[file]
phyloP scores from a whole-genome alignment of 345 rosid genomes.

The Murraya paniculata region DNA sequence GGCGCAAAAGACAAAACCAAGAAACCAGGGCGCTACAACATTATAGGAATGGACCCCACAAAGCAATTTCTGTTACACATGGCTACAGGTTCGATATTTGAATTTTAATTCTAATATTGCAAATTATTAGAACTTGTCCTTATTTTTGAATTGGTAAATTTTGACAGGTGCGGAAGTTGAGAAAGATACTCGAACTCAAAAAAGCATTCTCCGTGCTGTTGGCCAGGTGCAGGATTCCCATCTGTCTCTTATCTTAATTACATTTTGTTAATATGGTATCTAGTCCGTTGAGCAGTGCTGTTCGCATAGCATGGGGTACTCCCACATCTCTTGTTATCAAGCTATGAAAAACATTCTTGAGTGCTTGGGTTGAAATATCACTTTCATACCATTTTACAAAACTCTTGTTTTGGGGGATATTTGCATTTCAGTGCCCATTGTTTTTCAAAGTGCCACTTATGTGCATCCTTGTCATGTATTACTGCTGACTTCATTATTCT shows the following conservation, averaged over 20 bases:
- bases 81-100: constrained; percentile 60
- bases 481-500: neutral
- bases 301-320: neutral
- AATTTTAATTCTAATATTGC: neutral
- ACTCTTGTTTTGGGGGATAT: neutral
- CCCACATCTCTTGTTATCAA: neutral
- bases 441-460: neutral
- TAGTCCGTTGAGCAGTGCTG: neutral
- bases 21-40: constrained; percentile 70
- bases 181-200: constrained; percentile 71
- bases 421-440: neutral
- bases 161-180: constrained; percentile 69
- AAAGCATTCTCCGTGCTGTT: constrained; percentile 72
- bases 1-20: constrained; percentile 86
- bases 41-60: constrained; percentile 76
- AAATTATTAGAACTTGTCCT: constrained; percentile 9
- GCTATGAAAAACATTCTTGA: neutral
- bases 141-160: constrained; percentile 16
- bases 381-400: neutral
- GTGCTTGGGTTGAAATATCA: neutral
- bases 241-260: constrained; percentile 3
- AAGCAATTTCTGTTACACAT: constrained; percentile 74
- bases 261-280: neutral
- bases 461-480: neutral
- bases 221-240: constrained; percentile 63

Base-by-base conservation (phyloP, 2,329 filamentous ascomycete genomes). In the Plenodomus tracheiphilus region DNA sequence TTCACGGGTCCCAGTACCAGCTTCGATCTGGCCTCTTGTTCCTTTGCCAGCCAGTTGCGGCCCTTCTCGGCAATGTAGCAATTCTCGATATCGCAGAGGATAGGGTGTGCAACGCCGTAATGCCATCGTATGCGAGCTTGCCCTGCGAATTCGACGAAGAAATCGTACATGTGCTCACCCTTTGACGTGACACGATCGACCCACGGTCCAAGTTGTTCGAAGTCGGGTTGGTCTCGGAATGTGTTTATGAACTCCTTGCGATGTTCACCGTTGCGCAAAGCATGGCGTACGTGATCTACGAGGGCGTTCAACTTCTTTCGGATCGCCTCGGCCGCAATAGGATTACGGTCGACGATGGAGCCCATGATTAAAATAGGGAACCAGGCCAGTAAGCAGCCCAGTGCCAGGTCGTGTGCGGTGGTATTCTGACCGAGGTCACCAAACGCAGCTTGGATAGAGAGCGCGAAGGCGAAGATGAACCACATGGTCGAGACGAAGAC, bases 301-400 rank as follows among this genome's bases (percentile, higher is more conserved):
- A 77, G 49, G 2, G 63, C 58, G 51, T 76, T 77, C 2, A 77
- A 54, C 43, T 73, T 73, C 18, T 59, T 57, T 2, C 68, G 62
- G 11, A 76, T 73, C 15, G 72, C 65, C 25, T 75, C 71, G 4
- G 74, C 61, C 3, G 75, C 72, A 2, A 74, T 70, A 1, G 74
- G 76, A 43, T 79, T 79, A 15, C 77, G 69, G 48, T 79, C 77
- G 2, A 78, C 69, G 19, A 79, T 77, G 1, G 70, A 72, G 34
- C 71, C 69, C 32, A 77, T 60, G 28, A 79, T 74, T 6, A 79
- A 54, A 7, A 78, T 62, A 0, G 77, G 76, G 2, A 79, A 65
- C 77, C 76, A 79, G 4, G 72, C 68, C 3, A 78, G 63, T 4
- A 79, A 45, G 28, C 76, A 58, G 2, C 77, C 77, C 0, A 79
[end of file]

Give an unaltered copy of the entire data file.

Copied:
phyloP scores from a whole-genome alignment of 345 rosid genomes.

The Murraya paniculata region DNA sequence GGCGCAAAAGACAAAACCAAGAAACCAGGGCGCTACAACATTATAGGAATGGACCCCACAAAGCAATTTCTGTTACACATGGCTACAGGTTCGATATTTGAATTTTAATTCTAATATTGCAAATTATTAGAACTTGTCCTTATTTTTGAATTGGTAAATTTTGACAGGTGCGGAAGTTGAGAAAGATACTCGAACTCAAAAAAGCATTCTCCGTGCTGTTGGCCAGGTGCAGGATTCCCATCTGTCTCTTATCTTAATTACATTTTGTTAATATGGTATCTAGTCCGTTGAGCAGTGCTGTTCGCATAGCATGGGGTACTCCCACATCTCTTGTTATCAAGCTATGAAAAACATTCTTGAGTGCTTGGGTTGAAATATCACTTTCATACCATTTTACAAAACTCTTGTTTTGGGGGATATTTGCATTTCAGTGCCCATTGTTTTTCAAAGTGCCACTTATGTGCATCCTTGTCATGTATTACTGCTGACTTCATTATTCT shows the following conservation, averaged over 20 bases:
- bases 81-100: constrained; percentile 60
- bases 481-500: neutral
- bases 301-320: neutral
- AATTTTAATTCTAATATTGC: neutral
- ACTCTTGTTTTGGGGGATAT: neutral
- CCCACATCTCTTGTTATCAA: neutral
- bases 441-460: neutral
- TAGTCCGTTGAGCAGTGCTG: neutral
- bases 21-40: constrained; percentile 70
- bases 181-200: constrained; percentile 71
- bases 421-440: neutral
- bases 161-180: constrained; percentile 69
- AAAGCATTCTCCGTGCTGTT: constrained; percentile 72
- bases 1-20: constrained; percentile 86
- bases 41-60: constrained; percentile 76
- AAATTATTAGAACTTGTCCT: constrained; percentile 9
- GCTATGAAAAACATTCTTGA: neutral
- bases 141-160: constrained; percentile 16
- bases 381-400: neutral
- GTGCTTGGGTTGAAATATCA: neutral
- bases 241-260: constrained; percentile 3
- AAGCAATTTCTGTTACACAT: constrained; percentile 74
- bases 261-280: neutral
- bases 461-480: neutral
- bases 221-240: constrained; percentile 63

Base-by-base conservation (phyloP, 2,329 filamentous ascomycete genomes). In the Plenodomus tracheiphilus region DNA sequence TTCACGGGTCCCAGTACCAGCTTCGATCTGGCCTCTTGTTCCTTTGCCAGCCAGTTGCGGCCCTTCTCGGCAATGTAGCAATTCTCGATATCGCAGAGGATAGGGTGTGCAACGCCGTAATGCCATCGTATGCGAGCTTGCCCTGCGAATTCGACGAAGAAATCGTACATGTGCTCACCCTTTGACGTGACACGATCGACCCACGGTCCAAGTTGTTCGAAGTCGGGTTGGTCTCGGAATGTGTTTATGAACTCCTTGCGATGTTCACCGTTGCGCAAAGCATGGCGTACGTGATCTACGAGGGCGTTCAACTTCTTTCGGATCGCCTCGGCCGCAATAGGATTACGGTCGACGATGGAGCCCATGATTAAAATAGGGAACCAGGCCAGTAAGCAGCCCAGTGCCAGGTCGTGTGCGGTGGTATTCTGACCGAGGTCACCAAACGCAGCTTGGATAGAGAGCGCGAAGGCGAAGATGAACCACATGGTCGAGACGAAGAC, bases 301-400 rank as follows among this genome's bases (percentile, higher is more conserved):
- A 77, G 49, G 2, G 63, C 58, G 51, T 76, T 77, C 2, A 77
- A 54, C 43, T 73, T 73, C 18, T 59, T 57, T 2, C 68, G 62
- G 11, A 76, T 73, C 15, G 72, C 65, C 25, T 75, C 71, G 4
- G 74, C 61, C 3, G 75, C 72, A 2, A 74, T 70, A 1, G 74
- G 76, A 43, T 79, T 79, A 15, C 77, G 69, G 48, T 79, C 77
- G 2, A 78, C 69, G 19, A 79, T 77, G 1, G 70, A 72, G 34
- C 71, C 69, C 32, A 77, T 60, G 28, A 79, T 74, T 6, A 79
- A 54, A 7, A 78, T 62, A 0, G 77, G 76, G 2, A 79, A 65
- C 77, C 76, A 79, G 4, G 72, C 68, C 3, A 78, G 63, T 4
- A 79, A 45, G 28, C 76, A 58, G 2, C 77, C 77, C 0, A 79